The Hague, Dec. 1881.

My dear Theo,
As you see, I’m writing to you from The Hague. I’ve been here since last Sunday. As you know, Mauve had planned to come and stay in Etten for a few days.1 I was afraid nothing would come of it or that it would be all too short and thought, I’ll go and try it another way, and if possible deal with it somewhat more drastically. I spoke to Mauve and said, would you approve if I were to come and trouble you for a good month or so – then when that time is up I’ll be past the first petty vexations of painting and will go back to Het Heike.
Well, Mauve immediately installed me in front of a still life consisting of a couple of old clogs and other objects, and so I could set to work.2
And I also go to him in the evenings to draw. I’m staying near Mauve in a small boarding-house where I pay 30 guilders a month for bed and breakfast.3 So if I count on the 100 francs from you then I can manage. And Mauve gives me hope that I’ll be making something saleable quite soon. Anyway, Mauve said, ‘I always thought you were a bloody bore, but now I see that this isn’t so’, and I can assure you that these plain-spoken words from M. give me more satisfaction than a whole cartload of Jesuitical compliments would give me.  1v:2 Mauve may write to you himself soon.
‘Meanwhile’ I’ve been to Amsterdam.4 J.P.S. was rather angry, although he expressed it in more polished words than God damn you. But all the same, I don’t regret my visit there.
What to do now – because I must tell you that I didn’t return less in love than I went.
Not because she encouraged me, though. On the contrary, for a moment or rather 24 hours or so she made me extremely miserable. But on reflection, I thought I’d noticed from a certain something that ‘things are progressing anyway’. On reflection, I say, reflecting on more than things romantic and sentimental.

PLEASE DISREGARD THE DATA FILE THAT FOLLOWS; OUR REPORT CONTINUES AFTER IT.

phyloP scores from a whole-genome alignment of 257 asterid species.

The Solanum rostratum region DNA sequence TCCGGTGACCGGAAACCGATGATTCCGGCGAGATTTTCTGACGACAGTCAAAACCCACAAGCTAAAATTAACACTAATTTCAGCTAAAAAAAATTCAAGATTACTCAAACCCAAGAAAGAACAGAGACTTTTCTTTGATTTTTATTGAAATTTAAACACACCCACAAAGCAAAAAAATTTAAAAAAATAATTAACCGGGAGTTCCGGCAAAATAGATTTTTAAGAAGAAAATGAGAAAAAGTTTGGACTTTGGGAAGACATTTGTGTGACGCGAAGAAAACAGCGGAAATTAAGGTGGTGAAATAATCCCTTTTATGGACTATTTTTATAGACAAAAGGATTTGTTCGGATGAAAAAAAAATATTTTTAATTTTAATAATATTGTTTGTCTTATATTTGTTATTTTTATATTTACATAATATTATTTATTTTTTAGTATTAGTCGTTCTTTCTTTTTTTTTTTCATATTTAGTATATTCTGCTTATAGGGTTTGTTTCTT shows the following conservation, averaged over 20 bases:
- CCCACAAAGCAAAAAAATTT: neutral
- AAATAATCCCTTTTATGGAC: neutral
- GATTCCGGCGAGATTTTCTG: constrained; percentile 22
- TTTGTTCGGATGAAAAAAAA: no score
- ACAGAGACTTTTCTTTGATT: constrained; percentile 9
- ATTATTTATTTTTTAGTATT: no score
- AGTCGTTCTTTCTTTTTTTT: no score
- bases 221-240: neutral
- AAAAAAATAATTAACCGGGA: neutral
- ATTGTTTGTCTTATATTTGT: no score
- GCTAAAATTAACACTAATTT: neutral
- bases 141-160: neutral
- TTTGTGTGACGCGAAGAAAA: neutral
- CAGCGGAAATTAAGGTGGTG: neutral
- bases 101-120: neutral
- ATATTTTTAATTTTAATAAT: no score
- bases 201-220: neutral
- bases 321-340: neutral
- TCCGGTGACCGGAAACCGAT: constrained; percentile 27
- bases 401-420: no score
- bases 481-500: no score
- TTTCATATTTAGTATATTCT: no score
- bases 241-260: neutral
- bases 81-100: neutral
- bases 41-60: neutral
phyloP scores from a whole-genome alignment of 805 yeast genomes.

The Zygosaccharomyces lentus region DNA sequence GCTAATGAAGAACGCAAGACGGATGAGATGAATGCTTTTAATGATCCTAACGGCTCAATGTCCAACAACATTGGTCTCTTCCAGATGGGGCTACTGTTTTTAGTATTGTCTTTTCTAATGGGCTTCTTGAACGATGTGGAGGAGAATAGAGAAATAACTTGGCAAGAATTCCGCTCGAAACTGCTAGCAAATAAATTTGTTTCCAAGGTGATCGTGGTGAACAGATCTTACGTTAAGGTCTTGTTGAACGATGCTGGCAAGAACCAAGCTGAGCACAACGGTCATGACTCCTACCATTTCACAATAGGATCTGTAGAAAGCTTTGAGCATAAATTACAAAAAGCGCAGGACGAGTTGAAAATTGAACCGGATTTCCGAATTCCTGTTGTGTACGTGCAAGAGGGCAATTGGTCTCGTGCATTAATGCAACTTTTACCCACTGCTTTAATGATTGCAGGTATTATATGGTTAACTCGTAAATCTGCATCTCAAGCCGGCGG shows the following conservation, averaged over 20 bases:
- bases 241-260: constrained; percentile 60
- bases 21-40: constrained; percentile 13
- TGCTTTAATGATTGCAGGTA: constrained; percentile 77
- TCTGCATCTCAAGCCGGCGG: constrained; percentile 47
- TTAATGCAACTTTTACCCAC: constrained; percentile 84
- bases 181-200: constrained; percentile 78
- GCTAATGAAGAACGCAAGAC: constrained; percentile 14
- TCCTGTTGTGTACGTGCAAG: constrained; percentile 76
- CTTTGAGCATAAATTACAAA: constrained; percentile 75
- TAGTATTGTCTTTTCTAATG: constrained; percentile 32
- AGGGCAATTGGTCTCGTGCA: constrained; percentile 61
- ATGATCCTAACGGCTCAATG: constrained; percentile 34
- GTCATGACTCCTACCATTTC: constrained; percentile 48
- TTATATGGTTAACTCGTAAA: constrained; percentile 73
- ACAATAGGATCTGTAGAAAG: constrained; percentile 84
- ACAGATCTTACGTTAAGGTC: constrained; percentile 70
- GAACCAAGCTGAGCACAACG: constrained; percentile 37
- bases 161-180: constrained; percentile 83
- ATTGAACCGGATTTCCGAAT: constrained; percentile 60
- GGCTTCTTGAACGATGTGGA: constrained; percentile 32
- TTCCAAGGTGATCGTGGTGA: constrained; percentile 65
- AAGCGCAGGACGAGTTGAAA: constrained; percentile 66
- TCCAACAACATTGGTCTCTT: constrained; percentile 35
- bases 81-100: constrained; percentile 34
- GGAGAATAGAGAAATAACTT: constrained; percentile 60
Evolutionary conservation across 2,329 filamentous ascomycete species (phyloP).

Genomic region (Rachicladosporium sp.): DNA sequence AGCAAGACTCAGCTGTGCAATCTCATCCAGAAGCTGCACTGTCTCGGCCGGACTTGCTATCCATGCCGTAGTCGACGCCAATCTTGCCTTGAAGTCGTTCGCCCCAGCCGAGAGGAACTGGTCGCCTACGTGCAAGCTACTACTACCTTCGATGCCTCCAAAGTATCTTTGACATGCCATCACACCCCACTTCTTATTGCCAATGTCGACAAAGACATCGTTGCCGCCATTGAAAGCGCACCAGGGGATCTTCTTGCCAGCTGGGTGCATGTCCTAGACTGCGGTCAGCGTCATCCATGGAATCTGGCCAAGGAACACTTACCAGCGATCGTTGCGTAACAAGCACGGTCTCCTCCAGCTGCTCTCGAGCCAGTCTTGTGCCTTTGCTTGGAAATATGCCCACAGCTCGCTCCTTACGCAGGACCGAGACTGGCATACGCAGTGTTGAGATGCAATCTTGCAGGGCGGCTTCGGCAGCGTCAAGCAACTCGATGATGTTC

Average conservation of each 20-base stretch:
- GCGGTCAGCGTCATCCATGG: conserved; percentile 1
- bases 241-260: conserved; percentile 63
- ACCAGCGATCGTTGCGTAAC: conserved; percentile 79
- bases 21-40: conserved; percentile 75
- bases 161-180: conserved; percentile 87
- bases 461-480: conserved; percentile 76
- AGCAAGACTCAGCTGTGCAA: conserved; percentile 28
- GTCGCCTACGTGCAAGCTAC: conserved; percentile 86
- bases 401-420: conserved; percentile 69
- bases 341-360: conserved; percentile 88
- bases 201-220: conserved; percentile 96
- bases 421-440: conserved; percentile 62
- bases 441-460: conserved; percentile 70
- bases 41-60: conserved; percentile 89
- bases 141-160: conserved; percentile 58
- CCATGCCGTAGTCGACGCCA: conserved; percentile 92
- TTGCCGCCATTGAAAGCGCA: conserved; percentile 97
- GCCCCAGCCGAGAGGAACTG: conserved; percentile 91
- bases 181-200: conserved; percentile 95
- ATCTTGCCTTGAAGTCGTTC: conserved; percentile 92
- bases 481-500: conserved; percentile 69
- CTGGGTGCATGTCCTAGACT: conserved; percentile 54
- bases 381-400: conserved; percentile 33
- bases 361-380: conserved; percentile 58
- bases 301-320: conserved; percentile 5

But it’s becoming less and less like ‘picking strawberries in the spring’5 — so much the better – the ‘strawberries’ will crop up later in their own good time!
I also went briefly to see Willemien, who looks well and healthy and cheerful. What a sweet girl she’s becoming, or rather is.6  1v:3
I’ve also been to see Mr Tersteeg, and of the painters I’ve met (the merry) Weissenbruch7 and Jules Bakhuyzen and De Bock.
In short, Theo, every day I’ll become more of a realist in all things, I think. She, thank God, is also something very real.
Well, I send you regards, also from Mauve and Jet, and believe me,

Ever yours,

As soon as Mauve lets me, I’ll send you another drawing, but M. says I have to save all my studies. Especially figure studies. But M. says I’ll be learning to make watercolours within a relatively short time.


Br. 1990: 189 | CL: 162
From: Vincent van Gogh
To: Theo van Gogh
Date: The Hague, between Thursday, 1 and Saturday, 3 December 1881

1. Regarding Mauve’s plan to visit Etten, see letters 181 and 189. In fact, the Strickers’ rejection of Vincent also influenced his decision to leave Amsterdam and go to The Hague.
2. Still life with an earthenware pot and clogs (F 63 / JH 920 [2525]). See cat. Amsterdam 1999, p. 31 (n. 4).
3. The boarding-house must therefore have been close to Uilebomen 198 (now the Zuid-Oost-Buitensingel) in The Hague, where Mauve was living at the time.
a. Meaning: ‘directe’ (candid), ‘onopgesmukte’ (plain-spoken).
4. Van Gogh had spent three days in Amsterdam, hoping to see Kee Vos (see letter 193). ‘Meanwhile’ is an ironical reference to a remark made by Uncle Stricker (see letter 180).
5. This saying originated with Theo; see letter 182.
b. Meaning: ‘opduiken’ (turn up, crop up).
6. Willemien, who was 19 at the time, had meanwhile moved to Haarlem and was keeping Vincent up to date regarding Kee (see letter 187).
7. Weissenbruch’s nickname was ‘De vrolijke Weiss’ (The merry tune); see letter 11, n. 17.